When I said with an enthusiastic smile, “I’m going to the office” her immediate response was, “Oh, I’m sorry”.  Although it was a comment spoken in jest , it made me wonder… She, in that short statement, summarized the “Why” behind GiveTeens20®. It is unfortunate that the mindset around work is that it is something that must be tolerated and slogged through; so that one can get to the true relevance in life, which is anything outside of work. Which brings us to the higher purpose GT20 is working towards.

Our purpose as an organization is to help teens find that area in life that lights them UP so that going to work is exciting and something to look forward to.  Take the two steps that will help you find that intersection of what you love and where you will succeed:

  • Know yourself through honest self-assessment
  • Learn about careers where you now know you have an interest

Everything you need is here- resource, advice, support and a whole lot of fun learning exercises! So check it out and have your eyes opened to new possibilities!

Kathy Laidlaw knew she was an educator at heart yet didn’t want to be confined into one classroom.  After high school, she attended community college and worked in a number of different industries where she rounded out her background before starting GiveTeens20® in 2011.


How I Conquered the “Dreaded” Community College

By Catherine Tran

There is a widely-known expression in Vietnamese that reads: ”Life has a way of testing your resilience, therefore we must prepare for the worst”. I never truly grasped the meaning of this until the summer leading to my freshman year at college when my father said, “Catherine, I cannot afford to send you to college.” His shocking declaration came when I was less than two months away from departing for UC Irvine. Instead of celebrating my acceptance, I was overwhelmed with the pressure to adapt to my new situation, an admission into a Community College. This abrupt change in direction left me devastated; in an instant, my path towards university was halted and I had to quickly reroute.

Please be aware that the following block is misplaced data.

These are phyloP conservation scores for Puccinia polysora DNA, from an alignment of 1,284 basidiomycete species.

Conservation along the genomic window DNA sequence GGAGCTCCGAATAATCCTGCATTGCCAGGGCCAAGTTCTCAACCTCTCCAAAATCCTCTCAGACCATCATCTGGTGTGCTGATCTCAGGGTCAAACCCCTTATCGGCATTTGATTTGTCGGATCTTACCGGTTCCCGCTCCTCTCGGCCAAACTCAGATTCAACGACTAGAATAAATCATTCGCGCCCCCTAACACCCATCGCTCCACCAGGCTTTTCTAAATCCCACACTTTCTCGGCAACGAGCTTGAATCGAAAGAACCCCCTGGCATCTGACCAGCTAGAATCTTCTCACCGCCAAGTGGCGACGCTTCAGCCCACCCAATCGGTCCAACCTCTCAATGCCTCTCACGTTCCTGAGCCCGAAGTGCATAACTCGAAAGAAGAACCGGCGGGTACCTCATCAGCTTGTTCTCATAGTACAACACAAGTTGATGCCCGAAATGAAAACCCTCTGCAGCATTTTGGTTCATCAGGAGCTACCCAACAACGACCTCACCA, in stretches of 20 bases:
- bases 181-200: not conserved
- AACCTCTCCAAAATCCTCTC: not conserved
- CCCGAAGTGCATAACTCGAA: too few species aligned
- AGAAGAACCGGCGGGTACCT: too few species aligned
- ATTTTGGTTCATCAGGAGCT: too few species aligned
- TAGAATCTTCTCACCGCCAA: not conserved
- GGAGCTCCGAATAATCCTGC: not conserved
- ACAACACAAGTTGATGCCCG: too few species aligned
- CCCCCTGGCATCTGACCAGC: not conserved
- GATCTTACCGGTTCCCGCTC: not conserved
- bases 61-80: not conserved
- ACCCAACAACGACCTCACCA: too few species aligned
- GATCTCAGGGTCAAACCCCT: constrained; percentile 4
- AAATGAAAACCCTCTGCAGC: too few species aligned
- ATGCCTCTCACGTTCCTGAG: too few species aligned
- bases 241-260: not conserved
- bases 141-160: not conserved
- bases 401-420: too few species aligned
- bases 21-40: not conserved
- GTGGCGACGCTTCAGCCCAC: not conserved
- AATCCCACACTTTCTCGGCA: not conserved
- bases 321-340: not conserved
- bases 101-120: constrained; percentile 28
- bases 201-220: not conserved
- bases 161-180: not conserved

When I made the decision to “just go to community college”, I internalized so much self-doubt, shame, and disappointment. The people who surrounded me were constantly projecting the idea that community college was the bottom of the educational hierarchy, as if my journey to be successful was illegitimate unless I attended a four-year university. Instead of mourning something beyond my control, I shifted my perspective and viewed community college as a blessing in disguise– an opportunity to build a strong academic foundation and solidify my passion in web design.

I have put forth diligent effort in all my classes, in turn receiving high marks, and fostering enriching relationships with my classmates and professors. Outside the classroom, I dedicate myself to helping other students succeed by ensuring that their needs, wants, and concerns are being addressed. Being selected as a peer mentor has been the most rewarding and impactful experience as it allows me to empower and motivate other students by sharing my story of how I transformed a challenging life event into a humbling, positive experience.

Although my path towards university was derailed, I optimized my college experience and never lost sight of my academic goals. This experience taught me to be flexible with given circumstances and maintain focus. I approach tough situations with objectivity and determination and turn them into positive opportunities for change. In essence, my experience at Ohlone College helped me develop the tenacity to overcome future challenges and flourish.

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Catherine Tran, Cat to her friends, is a second-year student at Ohlone College intending to major in Cognitive Science and Media. She has served in the GT20’s student advisory council for over three years. During her free time she enjoys watching funny YouTube videos, reading personal development blogs, and going ham on the karaoke machine.